The college years are usually full of angst, longing, uncertainty and growth. The main characters in Chad Harbach’s debut novel, The Art of Fielding experience all sorts of conflicting emotions and life experiences as they each struggle to define who they are within the small rural Wisconsin campus of Westish College; and who they will become when they leave college.
This book has been billed as a baseball story. There are plenty of pages devoted to the discussion of baseball philosophy (the Zen of Baseball if you will) and lots of descriptions of baseball games. For those of you who aren’t baseball fans or who normally shy away from sports centered books I’d suggest stepping up and (ahem) taking a swing at this book anyway. I think you’ll be pleasantly surprised.
To me this story was reminiscent of John Irving’s A Prayer for Owen Meany or David James Duncan’s The Brothers K. Like The Art of Fielding, both of these books had strong baseball themes; and like The Art of Fielding, they were both about so much more than baseball. At more than 500 pages, Harbach has given himself a broad enough canvas to also be able to throw in some Herman Melville history and other 19th century poets and philosophers. Guert Affenlight, the current Westish College President became a Melville scholar and changed his intended career because of a discovery about Melville that he made as a Westish undergrad. The Westish teams are called the “Harpooners” and Melville is a symbolic mascot for the campus.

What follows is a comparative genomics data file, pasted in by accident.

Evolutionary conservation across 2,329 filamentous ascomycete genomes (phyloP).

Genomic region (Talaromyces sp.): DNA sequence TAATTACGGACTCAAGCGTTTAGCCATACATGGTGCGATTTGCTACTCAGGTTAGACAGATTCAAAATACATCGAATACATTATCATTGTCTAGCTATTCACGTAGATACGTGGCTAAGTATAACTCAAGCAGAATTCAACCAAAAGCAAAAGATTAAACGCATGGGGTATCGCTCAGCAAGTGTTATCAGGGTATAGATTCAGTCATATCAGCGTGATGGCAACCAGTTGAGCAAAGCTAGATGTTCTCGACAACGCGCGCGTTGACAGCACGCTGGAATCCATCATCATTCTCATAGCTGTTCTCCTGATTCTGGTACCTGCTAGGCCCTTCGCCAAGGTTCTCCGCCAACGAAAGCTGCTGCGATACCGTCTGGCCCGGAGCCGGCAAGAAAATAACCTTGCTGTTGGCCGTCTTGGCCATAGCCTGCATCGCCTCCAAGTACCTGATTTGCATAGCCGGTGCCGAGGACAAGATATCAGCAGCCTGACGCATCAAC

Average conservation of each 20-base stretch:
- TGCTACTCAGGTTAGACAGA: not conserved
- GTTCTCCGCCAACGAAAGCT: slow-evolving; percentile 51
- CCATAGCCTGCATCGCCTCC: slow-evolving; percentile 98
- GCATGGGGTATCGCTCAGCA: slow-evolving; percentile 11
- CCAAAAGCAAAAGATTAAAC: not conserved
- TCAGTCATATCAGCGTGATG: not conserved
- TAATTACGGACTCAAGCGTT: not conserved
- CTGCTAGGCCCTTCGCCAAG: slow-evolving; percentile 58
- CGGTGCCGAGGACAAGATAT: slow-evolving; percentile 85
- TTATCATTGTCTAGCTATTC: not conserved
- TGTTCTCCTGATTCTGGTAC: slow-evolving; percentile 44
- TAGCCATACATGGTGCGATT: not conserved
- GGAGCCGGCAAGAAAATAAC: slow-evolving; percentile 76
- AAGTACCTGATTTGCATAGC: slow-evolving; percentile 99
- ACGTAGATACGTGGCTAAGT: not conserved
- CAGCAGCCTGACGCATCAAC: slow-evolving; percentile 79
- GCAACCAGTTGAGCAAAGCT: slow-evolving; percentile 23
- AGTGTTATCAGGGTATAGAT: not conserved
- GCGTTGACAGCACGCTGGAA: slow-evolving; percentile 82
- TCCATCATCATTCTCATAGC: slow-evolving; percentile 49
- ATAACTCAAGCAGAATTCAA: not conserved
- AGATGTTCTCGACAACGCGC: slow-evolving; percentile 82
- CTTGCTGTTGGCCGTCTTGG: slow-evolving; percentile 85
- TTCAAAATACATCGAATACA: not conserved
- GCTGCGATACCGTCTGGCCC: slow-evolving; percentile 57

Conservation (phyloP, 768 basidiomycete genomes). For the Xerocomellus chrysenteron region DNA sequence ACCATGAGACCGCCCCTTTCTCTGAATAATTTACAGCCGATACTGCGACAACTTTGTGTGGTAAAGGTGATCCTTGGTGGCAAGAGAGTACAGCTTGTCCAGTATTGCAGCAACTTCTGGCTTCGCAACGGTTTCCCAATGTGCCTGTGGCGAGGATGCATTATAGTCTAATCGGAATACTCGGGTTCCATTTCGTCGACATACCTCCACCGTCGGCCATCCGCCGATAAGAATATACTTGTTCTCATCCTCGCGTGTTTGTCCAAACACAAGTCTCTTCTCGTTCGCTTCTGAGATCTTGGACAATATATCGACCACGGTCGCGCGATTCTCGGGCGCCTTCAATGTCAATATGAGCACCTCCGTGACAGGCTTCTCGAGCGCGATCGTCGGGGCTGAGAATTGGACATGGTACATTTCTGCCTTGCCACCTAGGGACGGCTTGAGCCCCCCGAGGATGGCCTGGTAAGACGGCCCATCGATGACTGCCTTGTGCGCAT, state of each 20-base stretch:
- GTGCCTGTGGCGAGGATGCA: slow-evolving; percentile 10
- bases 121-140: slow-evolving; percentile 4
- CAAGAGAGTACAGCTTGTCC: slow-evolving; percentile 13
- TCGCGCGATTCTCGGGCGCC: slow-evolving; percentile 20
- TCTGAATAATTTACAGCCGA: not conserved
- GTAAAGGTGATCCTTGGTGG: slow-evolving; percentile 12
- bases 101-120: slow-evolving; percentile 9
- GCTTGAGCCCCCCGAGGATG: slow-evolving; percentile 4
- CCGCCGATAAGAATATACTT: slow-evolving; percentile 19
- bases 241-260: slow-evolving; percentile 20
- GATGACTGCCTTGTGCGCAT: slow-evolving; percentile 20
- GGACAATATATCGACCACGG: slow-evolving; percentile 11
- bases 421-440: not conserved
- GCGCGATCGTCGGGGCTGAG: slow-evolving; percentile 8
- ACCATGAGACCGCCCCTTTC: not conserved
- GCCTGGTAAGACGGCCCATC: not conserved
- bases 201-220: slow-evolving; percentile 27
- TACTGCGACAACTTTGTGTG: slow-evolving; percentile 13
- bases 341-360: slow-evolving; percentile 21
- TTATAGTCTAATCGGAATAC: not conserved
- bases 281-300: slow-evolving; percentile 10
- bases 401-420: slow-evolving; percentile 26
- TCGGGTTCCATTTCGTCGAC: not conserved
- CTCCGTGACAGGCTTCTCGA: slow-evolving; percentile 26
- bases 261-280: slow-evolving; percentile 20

The story centers around five main characters. Henry Skrimshander is the phenom short-stop recruited by Mike Schwartz who is himself just a sophomore at Westish when the story opens. Schwartz is a motivator and mentor to his teammates, but he has higher aspirations for his life than just coaching. Owen Dunne is Henry’s erudite gay roommate who also happens to be an exceptional batter on the Westish baseball team. Pella, Guert’s daughter, arrives back in Wisconsin the day that Henry makes his first ever throwing error. Owen is seriously injured and hospitalized by the throw. Guert is so preoccupied by his unexpected obsession with Owen that he barely has time to acknowledge that his daughter has fled back to him, leaving her depressing marriage behind in San Francisco.
How all the characters react to the consequences of that one errant throw propel the story arc for the remaining bulk of the book. If the story seems overly tinged with soap opera angst the fault lies with my abridged retelling of the bare plotlines. The book feels lively and character driven as Harbach takes his time to tease out the nuances of the story. Overall, I thought Harbach only copped out with the resolution of the relationship between Guert and Owen. Otherwise, this memorable story about friendship and coming of age reminded me how tough it was to work through all the issues the college years presented.
Krista lives just outside the urban sprawl of Portland, Oregon. Lamentably, her work as a technical writer and business analyst often interferes with her reading which is a true passion.
Review copy was provided free of any obligation by Little, Brown and Company. No monetary or any other form of compensation was received.